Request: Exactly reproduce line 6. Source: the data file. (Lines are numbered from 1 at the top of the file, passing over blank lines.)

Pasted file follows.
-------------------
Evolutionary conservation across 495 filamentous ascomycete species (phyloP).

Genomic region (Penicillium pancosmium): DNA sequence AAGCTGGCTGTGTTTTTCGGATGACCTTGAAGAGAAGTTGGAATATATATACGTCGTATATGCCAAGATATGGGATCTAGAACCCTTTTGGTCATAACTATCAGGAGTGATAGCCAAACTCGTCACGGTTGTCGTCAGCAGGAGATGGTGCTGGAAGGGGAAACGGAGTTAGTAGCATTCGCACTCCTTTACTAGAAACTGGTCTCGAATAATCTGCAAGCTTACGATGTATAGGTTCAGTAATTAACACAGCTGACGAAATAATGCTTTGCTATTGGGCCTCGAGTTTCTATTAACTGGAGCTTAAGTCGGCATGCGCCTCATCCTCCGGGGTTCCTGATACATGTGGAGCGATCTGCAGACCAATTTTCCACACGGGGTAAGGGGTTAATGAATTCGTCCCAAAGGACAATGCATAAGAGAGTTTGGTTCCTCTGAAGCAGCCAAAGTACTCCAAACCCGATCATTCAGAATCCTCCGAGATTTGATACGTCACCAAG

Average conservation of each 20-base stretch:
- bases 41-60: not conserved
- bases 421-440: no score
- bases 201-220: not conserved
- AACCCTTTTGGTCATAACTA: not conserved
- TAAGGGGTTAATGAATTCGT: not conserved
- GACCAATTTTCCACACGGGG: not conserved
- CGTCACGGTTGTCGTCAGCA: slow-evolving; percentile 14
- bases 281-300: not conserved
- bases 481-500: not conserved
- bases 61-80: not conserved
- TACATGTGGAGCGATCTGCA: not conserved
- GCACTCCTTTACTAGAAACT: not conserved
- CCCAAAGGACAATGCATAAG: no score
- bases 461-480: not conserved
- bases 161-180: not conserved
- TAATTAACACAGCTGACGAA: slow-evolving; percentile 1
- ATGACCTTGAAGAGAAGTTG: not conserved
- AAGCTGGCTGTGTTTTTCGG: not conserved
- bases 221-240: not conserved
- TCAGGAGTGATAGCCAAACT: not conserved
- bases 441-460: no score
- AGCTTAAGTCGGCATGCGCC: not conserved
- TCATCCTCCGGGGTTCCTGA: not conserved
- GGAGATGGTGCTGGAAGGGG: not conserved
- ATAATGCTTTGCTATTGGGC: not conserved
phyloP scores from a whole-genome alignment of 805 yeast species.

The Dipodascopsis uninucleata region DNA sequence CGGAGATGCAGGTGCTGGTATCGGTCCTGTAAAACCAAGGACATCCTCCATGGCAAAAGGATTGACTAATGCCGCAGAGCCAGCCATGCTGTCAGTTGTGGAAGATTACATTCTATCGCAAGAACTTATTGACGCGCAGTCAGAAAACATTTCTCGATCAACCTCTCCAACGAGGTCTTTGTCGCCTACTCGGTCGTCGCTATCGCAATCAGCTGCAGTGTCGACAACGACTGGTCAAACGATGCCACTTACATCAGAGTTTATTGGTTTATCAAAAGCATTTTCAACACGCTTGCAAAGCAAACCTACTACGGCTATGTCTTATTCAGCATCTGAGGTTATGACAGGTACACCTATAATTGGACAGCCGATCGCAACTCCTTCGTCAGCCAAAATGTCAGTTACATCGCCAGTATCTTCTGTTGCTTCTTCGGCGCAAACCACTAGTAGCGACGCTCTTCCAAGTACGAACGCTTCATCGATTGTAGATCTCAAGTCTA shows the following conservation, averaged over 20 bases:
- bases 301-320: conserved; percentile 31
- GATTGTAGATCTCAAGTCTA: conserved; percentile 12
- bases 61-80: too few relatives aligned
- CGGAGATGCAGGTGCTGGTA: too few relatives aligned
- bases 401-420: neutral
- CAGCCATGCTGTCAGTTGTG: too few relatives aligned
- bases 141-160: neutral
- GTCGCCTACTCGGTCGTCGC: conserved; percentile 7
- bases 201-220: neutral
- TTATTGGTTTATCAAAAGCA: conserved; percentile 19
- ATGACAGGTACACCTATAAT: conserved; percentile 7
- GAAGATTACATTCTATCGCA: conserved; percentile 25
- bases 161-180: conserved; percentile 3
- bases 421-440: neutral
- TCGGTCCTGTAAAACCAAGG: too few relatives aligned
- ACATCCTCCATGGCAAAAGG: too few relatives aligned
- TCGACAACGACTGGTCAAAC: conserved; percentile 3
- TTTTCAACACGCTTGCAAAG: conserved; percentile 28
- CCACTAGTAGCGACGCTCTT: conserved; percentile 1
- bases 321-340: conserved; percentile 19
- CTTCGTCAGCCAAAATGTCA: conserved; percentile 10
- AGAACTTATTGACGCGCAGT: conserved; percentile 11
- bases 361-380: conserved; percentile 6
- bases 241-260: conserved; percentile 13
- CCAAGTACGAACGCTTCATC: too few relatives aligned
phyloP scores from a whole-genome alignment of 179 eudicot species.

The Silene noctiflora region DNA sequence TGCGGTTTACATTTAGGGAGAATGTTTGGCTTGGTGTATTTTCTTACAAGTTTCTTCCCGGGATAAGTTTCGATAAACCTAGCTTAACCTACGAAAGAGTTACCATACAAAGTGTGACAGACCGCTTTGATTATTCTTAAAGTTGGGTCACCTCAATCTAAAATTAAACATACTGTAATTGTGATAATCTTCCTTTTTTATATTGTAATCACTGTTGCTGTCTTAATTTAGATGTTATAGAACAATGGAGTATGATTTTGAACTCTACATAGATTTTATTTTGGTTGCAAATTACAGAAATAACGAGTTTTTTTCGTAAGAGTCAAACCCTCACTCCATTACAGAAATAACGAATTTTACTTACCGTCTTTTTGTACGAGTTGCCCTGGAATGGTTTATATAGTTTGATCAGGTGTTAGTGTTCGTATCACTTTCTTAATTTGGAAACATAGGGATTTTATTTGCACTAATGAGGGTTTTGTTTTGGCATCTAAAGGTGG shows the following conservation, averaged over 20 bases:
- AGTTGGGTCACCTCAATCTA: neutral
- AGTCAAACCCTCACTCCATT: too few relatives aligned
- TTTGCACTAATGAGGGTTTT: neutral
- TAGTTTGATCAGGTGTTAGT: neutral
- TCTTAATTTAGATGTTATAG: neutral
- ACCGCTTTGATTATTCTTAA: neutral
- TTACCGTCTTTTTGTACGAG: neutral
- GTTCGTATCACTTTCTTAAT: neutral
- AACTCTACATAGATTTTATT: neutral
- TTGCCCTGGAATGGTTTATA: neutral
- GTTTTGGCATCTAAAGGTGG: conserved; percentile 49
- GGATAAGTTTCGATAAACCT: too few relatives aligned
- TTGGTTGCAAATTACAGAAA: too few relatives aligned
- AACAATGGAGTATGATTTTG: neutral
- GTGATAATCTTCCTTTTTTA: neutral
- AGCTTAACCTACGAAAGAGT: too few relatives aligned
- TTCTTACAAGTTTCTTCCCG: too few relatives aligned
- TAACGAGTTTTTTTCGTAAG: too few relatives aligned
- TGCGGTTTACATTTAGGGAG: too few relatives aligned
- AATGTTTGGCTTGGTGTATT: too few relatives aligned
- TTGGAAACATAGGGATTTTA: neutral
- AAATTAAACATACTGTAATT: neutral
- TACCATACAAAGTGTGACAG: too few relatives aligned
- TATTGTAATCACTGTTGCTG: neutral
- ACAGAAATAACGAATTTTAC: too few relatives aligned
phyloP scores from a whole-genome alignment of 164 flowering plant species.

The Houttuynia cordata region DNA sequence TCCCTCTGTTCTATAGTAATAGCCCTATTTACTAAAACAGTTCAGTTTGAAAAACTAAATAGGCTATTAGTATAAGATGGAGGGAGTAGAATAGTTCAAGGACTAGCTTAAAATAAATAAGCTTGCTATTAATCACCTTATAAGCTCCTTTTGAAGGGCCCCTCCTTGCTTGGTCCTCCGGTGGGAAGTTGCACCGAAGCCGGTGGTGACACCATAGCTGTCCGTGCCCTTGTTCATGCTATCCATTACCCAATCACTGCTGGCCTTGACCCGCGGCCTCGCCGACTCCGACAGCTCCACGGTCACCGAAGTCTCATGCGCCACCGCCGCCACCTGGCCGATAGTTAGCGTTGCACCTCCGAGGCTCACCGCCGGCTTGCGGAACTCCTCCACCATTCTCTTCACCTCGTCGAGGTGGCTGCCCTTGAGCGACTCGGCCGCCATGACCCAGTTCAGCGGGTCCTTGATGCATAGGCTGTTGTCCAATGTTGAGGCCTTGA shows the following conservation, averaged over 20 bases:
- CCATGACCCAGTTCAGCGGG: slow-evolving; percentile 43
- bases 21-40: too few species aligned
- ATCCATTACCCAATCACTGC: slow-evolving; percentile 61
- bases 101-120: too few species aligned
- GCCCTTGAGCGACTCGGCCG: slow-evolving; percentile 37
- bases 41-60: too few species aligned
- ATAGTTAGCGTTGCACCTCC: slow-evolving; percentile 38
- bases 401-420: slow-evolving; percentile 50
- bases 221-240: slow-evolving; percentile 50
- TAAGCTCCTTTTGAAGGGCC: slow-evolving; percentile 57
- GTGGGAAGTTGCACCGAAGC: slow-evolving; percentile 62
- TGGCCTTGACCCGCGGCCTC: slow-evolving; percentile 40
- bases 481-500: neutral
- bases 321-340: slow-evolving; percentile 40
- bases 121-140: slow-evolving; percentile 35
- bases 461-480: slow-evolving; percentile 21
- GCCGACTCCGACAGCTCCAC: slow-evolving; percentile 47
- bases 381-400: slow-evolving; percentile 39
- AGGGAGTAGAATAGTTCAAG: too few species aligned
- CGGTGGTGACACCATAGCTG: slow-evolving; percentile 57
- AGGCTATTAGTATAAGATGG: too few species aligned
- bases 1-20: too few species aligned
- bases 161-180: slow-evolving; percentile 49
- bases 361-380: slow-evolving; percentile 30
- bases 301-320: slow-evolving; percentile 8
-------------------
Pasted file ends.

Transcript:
- bases 201-220: not conserved